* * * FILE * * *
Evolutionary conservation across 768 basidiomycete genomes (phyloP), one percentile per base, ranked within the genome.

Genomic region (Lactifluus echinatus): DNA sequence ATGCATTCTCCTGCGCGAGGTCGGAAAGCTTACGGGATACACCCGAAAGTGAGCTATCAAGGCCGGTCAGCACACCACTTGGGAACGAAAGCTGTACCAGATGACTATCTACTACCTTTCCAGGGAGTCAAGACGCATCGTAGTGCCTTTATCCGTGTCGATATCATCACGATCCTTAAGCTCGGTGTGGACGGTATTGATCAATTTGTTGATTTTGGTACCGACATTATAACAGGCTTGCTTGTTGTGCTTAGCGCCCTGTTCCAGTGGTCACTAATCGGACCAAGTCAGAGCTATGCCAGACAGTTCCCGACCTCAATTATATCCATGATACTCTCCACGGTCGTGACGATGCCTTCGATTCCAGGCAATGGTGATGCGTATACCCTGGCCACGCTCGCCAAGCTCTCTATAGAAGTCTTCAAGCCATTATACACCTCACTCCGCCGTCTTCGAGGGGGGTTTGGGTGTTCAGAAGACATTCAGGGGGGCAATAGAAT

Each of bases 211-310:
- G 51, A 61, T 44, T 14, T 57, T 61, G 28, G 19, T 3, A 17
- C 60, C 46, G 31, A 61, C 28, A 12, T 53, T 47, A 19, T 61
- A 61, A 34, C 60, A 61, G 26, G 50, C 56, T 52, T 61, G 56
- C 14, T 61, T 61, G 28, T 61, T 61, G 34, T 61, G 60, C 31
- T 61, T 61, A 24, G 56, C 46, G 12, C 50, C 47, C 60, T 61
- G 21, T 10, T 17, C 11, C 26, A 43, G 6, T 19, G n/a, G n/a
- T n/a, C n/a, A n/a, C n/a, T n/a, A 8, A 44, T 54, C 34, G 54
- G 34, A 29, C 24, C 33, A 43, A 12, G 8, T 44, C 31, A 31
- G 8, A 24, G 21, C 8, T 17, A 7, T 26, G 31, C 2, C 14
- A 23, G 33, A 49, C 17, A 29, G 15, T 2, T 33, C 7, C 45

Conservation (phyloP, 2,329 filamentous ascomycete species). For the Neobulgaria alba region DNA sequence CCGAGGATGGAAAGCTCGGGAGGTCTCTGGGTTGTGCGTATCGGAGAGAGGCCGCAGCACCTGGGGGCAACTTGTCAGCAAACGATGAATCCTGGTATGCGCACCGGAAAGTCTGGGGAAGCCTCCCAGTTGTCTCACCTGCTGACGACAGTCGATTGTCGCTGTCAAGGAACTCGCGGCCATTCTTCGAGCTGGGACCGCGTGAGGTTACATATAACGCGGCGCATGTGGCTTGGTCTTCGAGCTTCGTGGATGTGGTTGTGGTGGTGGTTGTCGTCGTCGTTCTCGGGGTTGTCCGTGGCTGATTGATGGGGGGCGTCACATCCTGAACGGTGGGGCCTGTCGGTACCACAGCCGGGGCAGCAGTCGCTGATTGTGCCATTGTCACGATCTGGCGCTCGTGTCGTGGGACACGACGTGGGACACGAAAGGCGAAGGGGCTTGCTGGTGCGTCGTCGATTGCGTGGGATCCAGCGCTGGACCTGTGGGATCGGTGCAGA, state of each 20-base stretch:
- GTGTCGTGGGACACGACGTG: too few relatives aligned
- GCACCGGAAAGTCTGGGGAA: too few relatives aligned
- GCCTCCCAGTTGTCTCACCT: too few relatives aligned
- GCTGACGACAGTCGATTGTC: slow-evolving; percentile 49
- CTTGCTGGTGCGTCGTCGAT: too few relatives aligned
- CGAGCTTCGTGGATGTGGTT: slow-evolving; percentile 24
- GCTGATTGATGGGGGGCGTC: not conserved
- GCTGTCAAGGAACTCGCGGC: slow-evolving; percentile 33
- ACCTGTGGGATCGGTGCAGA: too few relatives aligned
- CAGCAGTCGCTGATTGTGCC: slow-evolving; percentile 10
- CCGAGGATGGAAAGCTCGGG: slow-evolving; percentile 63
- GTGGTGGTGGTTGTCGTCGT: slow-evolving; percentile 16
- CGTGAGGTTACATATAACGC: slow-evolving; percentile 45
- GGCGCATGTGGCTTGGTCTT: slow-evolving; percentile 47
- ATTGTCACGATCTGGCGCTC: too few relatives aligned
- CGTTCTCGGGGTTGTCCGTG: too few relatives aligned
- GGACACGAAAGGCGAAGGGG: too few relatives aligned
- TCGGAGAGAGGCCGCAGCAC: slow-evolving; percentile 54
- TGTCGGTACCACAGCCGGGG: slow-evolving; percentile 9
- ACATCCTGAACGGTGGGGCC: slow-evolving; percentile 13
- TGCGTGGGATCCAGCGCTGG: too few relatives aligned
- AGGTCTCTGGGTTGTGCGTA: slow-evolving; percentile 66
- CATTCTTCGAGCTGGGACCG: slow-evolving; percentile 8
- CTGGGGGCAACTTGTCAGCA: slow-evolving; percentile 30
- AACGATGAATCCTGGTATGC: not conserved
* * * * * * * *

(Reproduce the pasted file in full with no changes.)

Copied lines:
Evolutionary conservation across 768 basidiomycete genomes (phyloP), one percentile per base, ranked within the genome.

Genomic region (Lactifluus echinatus): DNA sequence ATGCATTCTCCTGCGCGAGGTCGGAAAGCTTACGGGATACACCCGAAAGTGAGCTATCAAGGCCGGTCAGCACACCACTTGGGAACGAAAGCTGTACCAGATGACTATCTACTACCTTTCCAGGGAGTCAAGACGCATCGTAGTGCCTTTATCCGTGTCGATATCATCACGATCCTTAAGCTCGGTGTGGACGGTATTGATCAATTTGTTGATTTTGGTACCGACATTATAACAGGCTTGCTTGTTGTGCTTAGCGCCCTGTTCCAGTGGTCACTAATCGGACCAAGTCAGAGCTATGCCAGACAGTTCCCGACCTCAATTATATCCATGATACTCTCCACGGTCGTGACGATGCCTTCGATTCCAGGCAATGGTGATGCGTATACCCTGGCCACGCTCGCCAAGCTCTCTATAGAAGTCTTCAAGCCATTATACACCTCACTCCGCCGTCTTCGAGGGGGGTTTGGGTGTTCAGAAGACATTCAGGGGGGCAATAGAAT

Each of bases 211-310:
- G 51, A 61, T 44, T 14, T 57, T 61, G 28, G 19, T 3, A 17
- C 60, C 46, G 31, A 61, C 28, A 12, T 53, T 47, A 19, T 61
- A 61, A 34, C 60, A 61, G 26, G 50, C 56, T 52, T 61, G 56
- C 14, T 61, T 61, G 28, T 61, T 61, G 34, T 61, G 60, C 31
- T 61, T 61, A 24, G 56, C 46, G 12, C 50, C 47, C 60, T 61
- G 21, T 10, T 17, C 11, C 26, A 43, G 6, T 19, G n/a, G n/a
- T n/a, C n/a, A n/a, C n/a, T n/a, A 8, A 44, T 54, C 34, G 54
- G 34, A 29, C 24, C 33, A 43, A 12, G 8, T 44, C 31, A 31
- G 8, A 24, G 21, C 8, T 17, A 7, T 26, G 31, C 2, C 14
- A 23, G 33, A 49, C 17, A 29, G 15, T 2, T 33, C 7, C 45

Conservation (phyloP, 2,329 filamentous ascomycete species). For the Neobulgaria alba region DNA sequence CCGAGGATGGAAAGCTCGGGAGGTCTCTGGGTTGTGCGTATCGGAGAGAGGCCGCAGCACCTGGGGGCAACTTGTCAGCAAACGATGAATCCTGGTATGCGCACCGGAAAGTCTGGGGAAGCCTCCCAGTTGTCTCACCTGCTGACGACAGTCGATTGTCGCTGTCAAGGAACTCGCGGCCATTCTTCGAGCTGGGACCGCGTGAGGTTACATATAACGCGGCGCATGTGGCTTGGTCTTCGAGCTTCGTGGATGTGGTTGTGGTGGTGGTTGTCGTCGTCGTTCTCGGGGTTGTCCGTGGCTGATTGATGGGGGGCGTCACATCCTGAACGGTGGGGCCTGTCGGTACCACAGCCGGGGCAGCAGTCGCTGATTGTGCCATTGTCACGATCTGGCGCTCGTGTCGTGGGACACGACGTGGGACACGAAAGGCGAAGGGGCTTGCTGGTGCGTCGTCGATTGCGTGGGATCCAGCGCTGGACCTGTGGGATCGGTGCAGA, state of each 20-base stretch:
- GTGTCGTGGGACACGACGTG: too few relatives aligned
- GCACCGGAAAGTCTGGGGAA: too few relatives aligned
- GCCTCCCAGTTGTCTCACCT: too few relatives aligned
- GCTGACGACAGTCGATTGTC: slow-evolving; percentile 49
- CTTGCTGGTGCGTCGTCGAT: too few relatives aligned
- CGAGCTTCGTGGATGTGGTT: slow-evolving; percentile 24
- GCTGATTGATGGGGGGCGTC: not conserved
- GCTGTCAAGGAACTCGCGGC: slow-evolving; percentile 33
- ACCTGTGGGATCGGTGCAGA: too few relatives aligned
- CAGCAGTCGCTGATTGTGCC: slow-evolving; percentile 10
- CCGAGGATGGAAAGCTCGGG: slow-evolving; percentile 63
- GTGGTGGTGGTTGTCGTCGT: slow-evolving; percentile 16
- CGTGAGGTTACATATAACGC: slow-evolving; percentile 45
- GGCGCATGTGGCTTGGTCTT: slow-evolving; percentile 47
- ATTGTCACGATCTGGCGCTC: too few relatives aligned
- CGTTCTCGGGGTTGTCCGTG: too few relatives aligned
- GGACACGAAAGGCGAAGGGG: too few relatives aligned
- TCGGAGAGAGGCCGCAGCAC: slow-evolving; percentile 54
- TGTCGGTACCACAGCCGGGG: slow-evolving; percentile 9
- ACATCCTGAACGGTGGGGCC: slow-evolving; percentile 13
- TGCGTGGGATCCAGCGCTGG: too few relatives aligned
- AGGTCTCTGGGTTGTGCGTA: slow-evolving; percentile 66
- CATTCTTCGAGCTGGGACCG: slow-evolving; percentile 8
- CTGGGGGCAACTTGTCAGCA: slow-evolving; percentile 30
- AACGATGAATCCTGGTATGC: not conserved